I'm making the trip to Sheridan, Wyoming later this week to pace a friend in her first 100 mile attempt, and the above T.S. Elliot quote comes to mind. Whether you are running your first 100 or your tenth I feel like every time you toe the start line you are testing your limits.But you don't have to run 100 mile races or even run at all to test your limits. Every time you take a chance with something and do something unfamiliar you are finding out what you are made of and what you can take, and to me that is what makes life interesting and worth waking up for every day.

Four short months ago I never imagined I would be where  I am today. I'm finally settled in and am calling Golden, CO home after my second move in the last few months. I am thoroughly enjoying everything the small town has to offer, from the phenomenal trail access to the Bluegrass fest I attended this past weekend. I am making memories that I will fondly look back on and friendships that I will cherish for years to come, all this is possible because I risked going to far and I couldn't be happier that I did.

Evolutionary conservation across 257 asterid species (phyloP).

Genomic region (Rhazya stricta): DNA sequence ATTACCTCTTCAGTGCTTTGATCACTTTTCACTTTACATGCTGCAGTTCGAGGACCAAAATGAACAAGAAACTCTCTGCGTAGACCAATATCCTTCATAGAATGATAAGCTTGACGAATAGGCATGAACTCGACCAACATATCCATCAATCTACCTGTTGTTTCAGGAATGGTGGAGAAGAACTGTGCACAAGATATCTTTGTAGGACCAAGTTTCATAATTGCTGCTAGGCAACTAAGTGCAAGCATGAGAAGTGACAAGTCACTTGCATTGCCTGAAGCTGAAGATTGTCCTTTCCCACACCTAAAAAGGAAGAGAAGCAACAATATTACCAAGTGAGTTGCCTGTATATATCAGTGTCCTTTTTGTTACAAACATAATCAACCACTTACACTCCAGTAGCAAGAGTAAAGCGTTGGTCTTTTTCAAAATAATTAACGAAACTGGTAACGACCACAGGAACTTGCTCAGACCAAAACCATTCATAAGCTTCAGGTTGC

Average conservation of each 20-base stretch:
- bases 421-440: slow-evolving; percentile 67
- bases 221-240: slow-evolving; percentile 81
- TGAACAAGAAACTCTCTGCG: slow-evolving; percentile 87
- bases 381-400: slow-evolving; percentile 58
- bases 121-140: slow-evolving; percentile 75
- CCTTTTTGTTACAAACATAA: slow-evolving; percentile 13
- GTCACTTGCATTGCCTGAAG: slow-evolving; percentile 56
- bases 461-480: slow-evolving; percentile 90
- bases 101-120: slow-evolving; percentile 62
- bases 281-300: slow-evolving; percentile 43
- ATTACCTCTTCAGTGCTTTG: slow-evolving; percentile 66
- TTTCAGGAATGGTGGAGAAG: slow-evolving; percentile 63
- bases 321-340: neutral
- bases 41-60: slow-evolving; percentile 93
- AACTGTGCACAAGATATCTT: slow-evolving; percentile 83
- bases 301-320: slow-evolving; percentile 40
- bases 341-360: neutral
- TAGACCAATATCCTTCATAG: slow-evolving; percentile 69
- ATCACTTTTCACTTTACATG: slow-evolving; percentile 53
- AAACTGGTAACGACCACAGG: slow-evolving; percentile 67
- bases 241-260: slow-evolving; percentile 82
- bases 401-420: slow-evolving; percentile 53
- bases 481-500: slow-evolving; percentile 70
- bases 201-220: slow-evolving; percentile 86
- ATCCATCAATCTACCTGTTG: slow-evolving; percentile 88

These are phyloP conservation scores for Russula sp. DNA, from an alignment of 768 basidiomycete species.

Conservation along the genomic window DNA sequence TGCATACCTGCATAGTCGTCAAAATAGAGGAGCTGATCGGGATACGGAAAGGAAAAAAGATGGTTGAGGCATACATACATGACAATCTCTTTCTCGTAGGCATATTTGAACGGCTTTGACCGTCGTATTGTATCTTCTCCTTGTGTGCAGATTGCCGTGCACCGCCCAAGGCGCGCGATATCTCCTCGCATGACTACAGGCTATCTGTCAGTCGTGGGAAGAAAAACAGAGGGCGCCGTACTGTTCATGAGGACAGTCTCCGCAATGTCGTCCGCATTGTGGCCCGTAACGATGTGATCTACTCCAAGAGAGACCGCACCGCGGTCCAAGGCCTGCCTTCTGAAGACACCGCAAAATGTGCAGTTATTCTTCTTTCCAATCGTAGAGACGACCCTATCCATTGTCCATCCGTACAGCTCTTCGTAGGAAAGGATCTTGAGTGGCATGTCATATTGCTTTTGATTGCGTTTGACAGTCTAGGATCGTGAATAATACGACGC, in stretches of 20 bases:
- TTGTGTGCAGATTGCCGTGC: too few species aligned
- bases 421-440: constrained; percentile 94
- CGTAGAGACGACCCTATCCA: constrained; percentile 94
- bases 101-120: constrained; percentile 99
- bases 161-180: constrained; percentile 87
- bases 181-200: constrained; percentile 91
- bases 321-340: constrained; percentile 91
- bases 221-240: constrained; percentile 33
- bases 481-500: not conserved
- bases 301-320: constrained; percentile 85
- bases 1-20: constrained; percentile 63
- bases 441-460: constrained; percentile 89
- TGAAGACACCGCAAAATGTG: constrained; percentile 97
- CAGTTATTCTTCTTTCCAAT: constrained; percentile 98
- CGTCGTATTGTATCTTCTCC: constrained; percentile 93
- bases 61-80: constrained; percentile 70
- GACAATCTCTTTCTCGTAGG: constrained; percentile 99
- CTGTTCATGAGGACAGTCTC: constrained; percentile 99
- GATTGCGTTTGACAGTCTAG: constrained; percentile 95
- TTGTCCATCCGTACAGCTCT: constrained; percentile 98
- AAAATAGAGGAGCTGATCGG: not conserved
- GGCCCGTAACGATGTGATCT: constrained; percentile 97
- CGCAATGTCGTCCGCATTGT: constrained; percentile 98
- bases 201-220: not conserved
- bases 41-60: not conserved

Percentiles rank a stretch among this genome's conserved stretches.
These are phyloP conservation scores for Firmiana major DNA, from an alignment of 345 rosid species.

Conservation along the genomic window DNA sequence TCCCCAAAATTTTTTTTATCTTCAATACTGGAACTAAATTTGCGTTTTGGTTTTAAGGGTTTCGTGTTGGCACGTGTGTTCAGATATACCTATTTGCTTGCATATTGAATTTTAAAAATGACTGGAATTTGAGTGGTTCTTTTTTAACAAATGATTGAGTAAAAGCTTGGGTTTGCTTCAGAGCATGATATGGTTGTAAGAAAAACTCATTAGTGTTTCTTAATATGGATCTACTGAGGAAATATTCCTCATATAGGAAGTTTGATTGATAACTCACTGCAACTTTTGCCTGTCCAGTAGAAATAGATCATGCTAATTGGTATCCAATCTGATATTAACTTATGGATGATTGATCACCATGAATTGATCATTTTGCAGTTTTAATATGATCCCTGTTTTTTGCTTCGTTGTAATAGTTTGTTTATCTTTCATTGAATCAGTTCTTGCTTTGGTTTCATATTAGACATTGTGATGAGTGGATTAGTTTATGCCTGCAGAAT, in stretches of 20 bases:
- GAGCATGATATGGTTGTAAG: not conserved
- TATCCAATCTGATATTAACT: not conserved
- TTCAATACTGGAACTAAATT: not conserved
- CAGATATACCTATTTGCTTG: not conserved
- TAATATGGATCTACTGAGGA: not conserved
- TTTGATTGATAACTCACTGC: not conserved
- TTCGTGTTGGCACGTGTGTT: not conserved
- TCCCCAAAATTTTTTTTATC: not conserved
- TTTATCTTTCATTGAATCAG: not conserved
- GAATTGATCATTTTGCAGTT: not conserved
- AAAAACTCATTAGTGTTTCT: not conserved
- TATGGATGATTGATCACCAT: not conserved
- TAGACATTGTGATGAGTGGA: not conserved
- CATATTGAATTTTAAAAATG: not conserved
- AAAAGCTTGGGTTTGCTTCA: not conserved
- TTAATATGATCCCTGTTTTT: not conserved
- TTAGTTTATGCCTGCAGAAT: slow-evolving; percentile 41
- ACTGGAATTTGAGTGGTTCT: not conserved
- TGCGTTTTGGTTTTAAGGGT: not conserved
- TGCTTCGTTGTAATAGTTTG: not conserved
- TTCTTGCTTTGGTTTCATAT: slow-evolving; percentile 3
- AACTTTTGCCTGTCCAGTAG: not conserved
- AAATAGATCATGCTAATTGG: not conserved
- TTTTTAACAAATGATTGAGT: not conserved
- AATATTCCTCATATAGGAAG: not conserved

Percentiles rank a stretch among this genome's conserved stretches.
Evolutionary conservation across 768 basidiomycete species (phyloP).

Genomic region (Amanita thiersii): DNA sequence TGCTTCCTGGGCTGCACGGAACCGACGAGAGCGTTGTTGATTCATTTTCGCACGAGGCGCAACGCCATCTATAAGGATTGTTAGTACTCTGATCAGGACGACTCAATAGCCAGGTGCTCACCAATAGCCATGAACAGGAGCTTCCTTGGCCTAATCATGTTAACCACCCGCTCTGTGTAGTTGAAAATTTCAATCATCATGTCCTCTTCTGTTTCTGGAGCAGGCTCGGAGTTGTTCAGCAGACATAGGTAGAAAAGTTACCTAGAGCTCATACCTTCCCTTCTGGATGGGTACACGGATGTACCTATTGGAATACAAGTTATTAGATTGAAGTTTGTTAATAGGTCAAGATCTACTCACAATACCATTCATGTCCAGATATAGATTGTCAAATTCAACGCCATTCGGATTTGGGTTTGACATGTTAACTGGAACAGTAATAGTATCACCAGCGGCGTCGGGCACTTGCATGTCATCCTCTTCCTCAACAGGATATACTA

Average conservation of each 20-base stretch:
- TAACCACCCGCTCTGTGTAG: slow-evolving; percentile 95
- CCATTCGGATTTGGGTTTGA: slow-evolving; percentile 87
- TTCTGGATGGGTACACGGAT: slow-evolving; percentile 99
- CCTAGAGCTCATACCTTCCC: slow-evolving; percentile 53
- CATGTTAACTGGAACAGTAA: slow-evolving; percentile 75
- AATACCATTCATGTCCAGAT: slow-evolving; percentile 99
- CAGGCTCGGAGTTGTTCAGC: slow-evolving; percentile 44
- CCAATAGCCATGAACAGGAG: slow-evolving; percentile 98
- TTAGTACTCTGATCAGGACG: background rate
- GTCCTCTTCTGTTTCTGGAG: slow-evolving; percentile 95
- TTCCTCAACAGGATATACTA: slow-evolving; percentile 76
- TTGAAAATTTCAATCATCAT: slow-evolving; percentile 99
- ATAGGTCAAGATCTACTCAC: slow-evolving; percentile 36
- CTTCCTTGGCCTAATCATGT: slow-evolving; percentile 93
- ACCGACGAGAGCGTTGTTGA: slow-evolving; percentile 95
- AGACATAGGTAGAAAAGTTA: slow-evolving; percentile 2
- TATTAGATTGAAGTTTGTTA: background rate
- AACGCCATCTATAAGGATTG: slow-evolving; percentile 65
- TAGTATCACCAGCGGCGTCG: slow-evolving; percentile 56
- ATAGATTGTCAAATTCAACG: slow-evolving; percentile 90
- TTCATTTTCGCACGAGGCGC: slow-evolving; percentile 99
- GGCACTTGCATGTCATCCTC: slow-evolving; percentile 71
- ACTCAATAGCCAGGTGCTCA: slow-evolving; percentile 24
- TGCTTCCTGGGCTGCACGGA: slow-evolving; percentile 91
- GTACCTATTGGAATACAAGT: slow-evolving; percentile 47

After a bad ankle roll a few weeks ago that I was most certain had ended my season (I may or may not have had a few melodramatic moments) I'm excited to pace this weekend and get things back on track with training. I'm registered for Bear 100 in September and I start working with a coach in the next couple of weeks which I hope will give me the edge I need to perform well this fall. I'm excited for things to come and new opportunities to present themselves to test my limits in life and in running.

To many people go through life not knowing what they are capable of because they are to afraid to try. Take a step back and ask yourself how you want to look back at your life when your time is up. Safe or a hell of a ride? Personally, I prefer the latter!

Live smart, but most importantly live happy!!!

Tuesday, May 13, 2014

Twenty Seconds!!!